But as with any other online service or app, be careful to check the terms and conditions properly before you sign up. Users regularly leave reviews about how tricky it can be to cancel the subscription and just deleting the app won’t work.

Is Noom really worth it?

If you have the money to spare and like a trend, then give it a go. The Noom diet UK has enough satisfied followers to confirm that if you use the app properly it can help you lose weight. It is worth remembering though that this is not your only option for this style of diet.

“There are free options available,” says Dr Gall. “If you’re struggling on your own, you can always make an appointment to see your doctor to discuss your concerns and difficulties."

"You may be referred to a nutritionist or dietician for advice. You can still create a record of your eating habits by using free apps, or just by writing your meals and snacks in a diary. The advantage to this is that you may have regular appointments to check your progress, so your doctor can intervene if they think there could be a problem.”


Which is better: Weight Watchers or Noom?

There are no studies comparing Weight Watchers and the Noom diet and their efficacy, so it really comes down to which approach the dieter prefers, explains Clarissa.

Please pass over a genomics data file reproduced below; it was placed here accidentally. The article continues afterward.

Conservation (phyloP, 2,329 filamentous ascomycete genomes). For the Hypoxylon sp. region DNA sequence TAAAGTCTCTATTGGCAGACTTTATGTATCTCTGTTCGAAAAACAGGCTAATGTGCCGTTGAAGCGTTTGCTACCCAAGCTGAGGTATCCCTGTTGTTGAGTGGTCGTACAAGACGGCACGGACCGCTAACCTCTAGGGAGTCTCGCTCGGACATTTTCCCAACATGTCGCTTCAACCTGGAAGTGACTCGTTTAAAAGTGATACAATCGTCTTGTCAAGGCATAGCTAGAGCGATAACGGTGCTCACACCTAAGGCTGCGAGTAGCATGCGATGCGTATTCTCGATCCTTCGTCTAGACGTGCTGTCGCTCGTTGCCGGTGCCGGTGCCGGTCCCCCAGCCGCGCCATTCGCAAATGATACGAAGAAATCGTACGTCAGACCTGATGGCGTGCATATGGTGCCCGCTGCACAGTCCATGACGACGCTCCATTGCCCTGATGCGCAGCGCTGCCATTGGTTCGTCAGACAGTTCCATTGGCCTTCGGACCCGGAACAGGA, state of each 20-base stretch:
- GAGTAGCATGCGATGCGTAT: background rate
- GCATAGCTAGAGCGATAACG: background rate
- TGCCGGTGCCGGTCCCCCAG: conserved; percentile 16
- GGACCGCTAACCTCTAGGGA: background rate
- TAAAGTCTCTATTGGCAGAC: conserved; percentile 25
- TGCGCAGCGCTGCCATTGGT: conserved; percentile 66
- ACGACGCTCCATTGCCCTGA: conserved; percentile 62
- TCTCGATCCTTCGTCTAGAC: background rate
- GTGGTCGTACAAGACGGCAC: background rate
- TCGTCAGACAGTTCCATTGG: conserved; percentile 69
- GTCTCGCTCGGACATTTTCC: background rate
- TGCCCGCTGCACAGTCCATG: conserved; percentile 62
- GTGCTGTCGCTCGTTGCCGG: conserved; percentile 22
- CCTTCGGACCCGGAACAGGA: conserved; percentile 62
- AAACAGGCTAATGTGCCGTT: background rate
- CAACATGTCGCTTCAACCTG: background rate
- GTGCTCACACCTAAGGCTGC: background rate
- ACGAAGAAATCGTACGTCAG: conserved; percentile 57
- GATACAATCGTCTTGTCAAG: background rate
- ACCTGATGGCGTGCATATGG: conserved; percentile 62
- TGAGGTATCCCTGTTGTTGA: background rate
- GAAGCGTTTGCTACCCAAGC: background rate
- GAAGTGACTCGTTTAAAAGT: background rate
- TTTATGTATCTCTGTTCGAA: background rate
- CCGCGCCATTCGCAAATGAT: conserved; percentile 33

“Both of these diets are similar in that they rank foods from good to bad – the Noom diet uses a traffic light system whilst Weight Watchers uses smart points,” she says. 

“The Noom diet offers support for psychological factors that could be at play and might be stopping you from losing weight, for example looking at food habits.” 

Through the Noom app you also have access to weekly one to one coaching calls with a health coach. “This can help you stay accountable and answer any questions,” says Clarissa.

“On the other hand, the digital Weight Watchers package benefits from offering a great community aspect, which may be a big draw for some individuals,” she says. 

This may be particularly helpful for people who like to share their experiences with other individuals who are going through a similar weight loss journey, or those wanting first-hand tips and advice. New research by Weight Watchers found a third of people think they would give up their diet sooner without someone to support them along their journey.

Sana adds that although she is not an advocate for either diet, she does have a preference for one over the other.

“If I really had to choose one diet, I would choose Noom. This is because I don’t like to promote “low-fat/high sugar” diets that heavily rely on processed foods. I like to push my clients to cut back on processed foods and refined sugars.”

Lucy Gornall
Health & Fitness writer

Freelance writer Lucy Gornall is the former health and fitness editor for various women’s magazines including Woman&Home Feel Good You. She has previously written for titles including Now, Look and Cosmopolitan, Woman, Woman's Own, Woman's Weekly and Chat. She lives and breathes all things fitness.